Art

Pupils should be inspired and challenged during art and design developing the knowledge and skills to experiment, invent and create their own works of art, craft and design. They should be able to think critically to develop their understanding and appreciate how art and design reflect and shape our history, and contribute to the culture, creativity and wealth of our nation.

Pupils will be taught over a series of lessons which include:

  • Revisiting previously taught knowledge and skills;
  • Subject specific vocabulary;
  • Understanding and application of transferable skills;
  • Knowledge and experience of the importance of Artists, designers and crafts people in society and history.

At Gawthorpe art goes beyond the classroom. Gawthorpe is the home of the Maypole . Every May Day we decorate a Maypole Float and join in with the procession. This gives us the opportunity to raise to profile of art and for the children to see the diversity of art and the impact of their work within the community.

We also take part in all the projects arranged by the Town Partnership Committee and community groups such as The Scarecrow Festival and Painting the Town Red for remembrance. The feedback from our contributions is always very positive.

Each year we have an art focus week, topics have included, art and illustrators, art and society and art and culture. positive. This gives the children the opportunity to engage in  a broad based curriculum rather than just perfecting a narrow set of skills.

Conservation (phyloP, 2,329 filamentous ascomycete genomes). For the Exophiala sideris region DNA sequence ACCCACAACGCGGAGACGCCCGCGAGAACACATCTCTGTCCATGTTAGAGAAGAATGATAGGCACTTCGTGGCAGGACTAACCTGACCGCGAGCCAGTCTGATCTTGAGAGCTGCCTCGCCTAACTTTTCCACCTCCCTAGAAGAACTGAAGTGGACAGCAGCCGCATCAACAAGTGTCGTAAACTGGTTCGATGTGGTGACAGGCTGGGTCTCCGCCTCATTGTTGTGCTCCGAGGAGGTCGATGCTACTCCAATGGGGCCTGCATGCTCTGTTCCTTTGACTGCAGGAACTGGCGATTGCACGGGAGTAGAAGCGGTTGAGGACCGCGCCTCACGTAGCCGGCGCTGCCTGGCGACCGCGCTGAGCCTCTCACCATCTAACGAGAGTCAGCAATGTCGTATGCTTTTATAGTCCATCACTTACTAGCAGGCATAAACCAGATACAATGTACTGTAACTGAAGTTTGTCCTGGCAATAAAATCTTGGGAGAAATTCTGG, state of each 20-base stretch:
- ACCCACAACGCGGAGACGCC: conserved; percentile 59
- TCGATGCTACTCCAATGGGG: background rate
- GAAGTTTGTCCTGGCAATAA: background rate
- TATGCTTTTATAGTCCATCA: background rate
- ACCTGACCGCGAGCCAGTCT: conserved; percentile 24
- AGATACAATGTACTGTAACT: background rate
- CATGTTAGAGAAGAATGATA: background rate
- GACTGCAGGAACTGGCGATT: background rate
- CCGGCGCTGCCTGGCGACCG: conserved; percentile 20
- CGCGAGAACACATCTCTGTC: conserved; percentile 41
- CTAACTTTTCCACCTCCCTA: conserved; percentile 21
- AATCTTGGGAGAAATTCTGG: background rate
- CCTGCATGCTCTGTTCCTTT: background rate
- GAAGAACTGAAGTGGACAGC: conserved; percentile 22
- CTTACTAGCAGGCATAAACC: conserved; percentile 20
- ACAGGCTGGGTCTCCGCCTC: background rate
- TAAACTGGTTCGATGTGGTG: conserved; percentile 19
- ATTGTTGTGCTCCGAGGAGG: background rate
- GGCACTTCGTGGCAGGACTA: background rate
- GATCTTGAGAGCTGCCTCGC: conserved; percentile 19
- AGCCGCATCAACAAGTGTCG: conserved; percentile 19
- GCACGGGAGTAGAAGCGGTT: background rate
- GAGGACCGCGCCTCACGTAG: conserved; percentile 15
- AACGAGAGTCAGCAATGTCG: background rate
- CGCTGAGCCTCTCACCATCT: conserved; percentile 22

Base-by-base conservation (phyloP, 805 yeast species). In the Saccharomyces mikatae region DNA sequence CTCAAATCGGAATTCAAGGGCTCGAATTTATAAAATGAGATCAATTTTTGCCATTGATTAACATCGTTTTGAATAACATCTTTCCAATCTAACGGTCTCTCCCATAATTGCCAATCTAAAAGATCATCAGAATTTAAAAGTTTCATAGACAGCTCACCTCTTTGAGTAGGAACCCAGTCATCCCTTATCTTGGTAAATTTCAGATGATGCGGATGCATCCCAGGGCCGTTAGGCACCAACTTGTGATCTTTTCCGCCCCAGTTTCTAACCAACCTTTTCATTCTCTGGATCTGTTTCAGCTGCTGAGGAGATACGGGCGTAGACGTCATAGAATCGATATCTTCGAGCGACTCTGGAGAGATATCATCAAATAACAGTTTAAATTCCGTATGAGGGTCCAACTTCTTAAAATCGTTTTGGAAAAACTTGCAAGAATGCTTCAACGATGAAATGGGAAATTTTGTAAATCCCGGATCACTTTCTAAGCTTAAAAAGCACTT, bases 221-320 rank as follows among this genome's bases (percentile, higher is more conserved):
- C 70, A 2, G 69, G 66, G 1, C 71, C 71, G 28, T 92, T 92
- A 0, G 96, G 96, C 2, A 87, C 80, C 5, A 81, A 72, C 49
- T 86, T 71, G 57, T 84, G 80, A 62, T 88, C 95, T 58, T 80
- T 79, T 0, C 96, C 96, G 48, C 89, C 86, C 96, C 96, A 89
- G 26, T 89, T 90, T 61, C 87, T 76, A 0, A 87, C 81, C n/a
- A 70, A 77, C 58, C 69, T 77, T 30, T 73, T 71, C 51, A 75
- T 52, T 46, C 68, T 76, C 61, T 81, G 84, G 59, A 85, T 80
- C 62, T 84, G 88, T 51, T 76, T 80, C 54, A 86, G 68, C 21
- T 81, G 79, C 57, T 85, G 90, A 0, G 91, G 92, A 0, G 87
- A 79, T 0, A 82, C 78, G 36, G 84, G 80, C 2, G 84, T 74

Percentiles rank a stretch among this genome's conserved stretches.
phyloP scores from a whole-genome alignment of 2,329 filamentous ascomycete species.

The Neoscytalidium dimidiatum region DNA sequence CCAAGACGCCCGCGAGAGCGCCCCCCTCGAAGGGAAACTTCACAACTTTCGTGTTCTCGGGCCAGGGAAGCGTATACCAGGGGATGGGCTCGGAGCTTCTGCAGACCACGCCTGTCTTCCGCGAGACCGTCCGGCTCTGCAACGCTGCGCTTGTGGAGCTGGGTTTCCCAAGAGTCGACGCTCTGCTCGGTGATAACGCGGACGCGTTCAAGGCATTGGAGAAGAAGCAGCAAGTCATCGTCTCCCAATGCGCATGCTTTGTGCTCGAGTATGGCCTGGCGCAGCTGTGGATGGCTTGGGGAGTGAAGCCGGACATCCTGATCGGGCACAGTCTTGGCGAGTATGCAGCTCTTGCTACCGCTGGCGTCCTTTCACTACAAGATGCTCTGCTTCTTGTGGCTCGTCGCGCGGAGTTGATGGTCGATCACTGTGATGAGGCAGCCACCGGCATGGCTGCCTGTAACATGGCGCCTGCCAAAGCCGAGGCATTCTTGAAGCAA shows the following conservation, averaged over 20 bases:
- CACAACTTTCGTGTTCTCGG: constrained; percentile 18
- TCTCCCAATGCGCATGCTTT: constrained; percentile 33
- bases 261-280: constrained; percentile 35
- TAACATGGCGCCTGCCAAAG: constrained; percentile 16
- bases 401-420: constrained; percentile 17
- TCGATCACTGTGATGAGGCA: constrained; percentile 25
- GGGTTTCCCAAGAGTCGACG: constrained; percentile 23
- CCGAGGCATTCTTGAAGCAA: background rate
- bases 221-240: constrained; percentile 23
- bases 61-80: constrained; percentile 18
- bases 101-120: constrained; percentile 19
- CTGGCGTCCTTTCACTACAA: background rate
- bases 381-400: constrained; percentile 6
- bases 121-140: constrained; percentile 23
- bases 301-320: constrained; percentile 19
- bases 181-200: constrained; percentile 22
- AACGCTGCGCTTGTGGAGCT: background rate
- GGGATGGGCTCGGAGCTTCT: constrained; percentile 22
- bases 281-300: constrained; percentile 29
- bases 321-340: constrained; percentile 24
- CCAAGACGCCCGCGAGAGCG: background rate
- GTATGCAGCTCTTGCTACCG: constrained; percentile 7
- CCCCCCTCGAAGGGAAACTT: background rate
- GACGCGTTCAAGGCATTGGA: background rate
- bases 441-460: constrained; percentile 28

We  also taken part in and inspiration from Take One Picture, sponsored by the National Art Gallery London. This project aims to inspire a lifelong love of art and learning.

“Art is a dynamic and unifying activity, with a potentially vital role in the education of our children. The process of drawing, painting or constructing is a complex one in which the child brings together diverse elements of his experience to make a new and meaningful whole. In the process of selecting, interpreting and reforming these elements, he has given us more than a picture or sculpture, he has given us a part of himself: how he thinks, how he feels, how he sees.” Viktor Lowenfield & W Lambert Brittain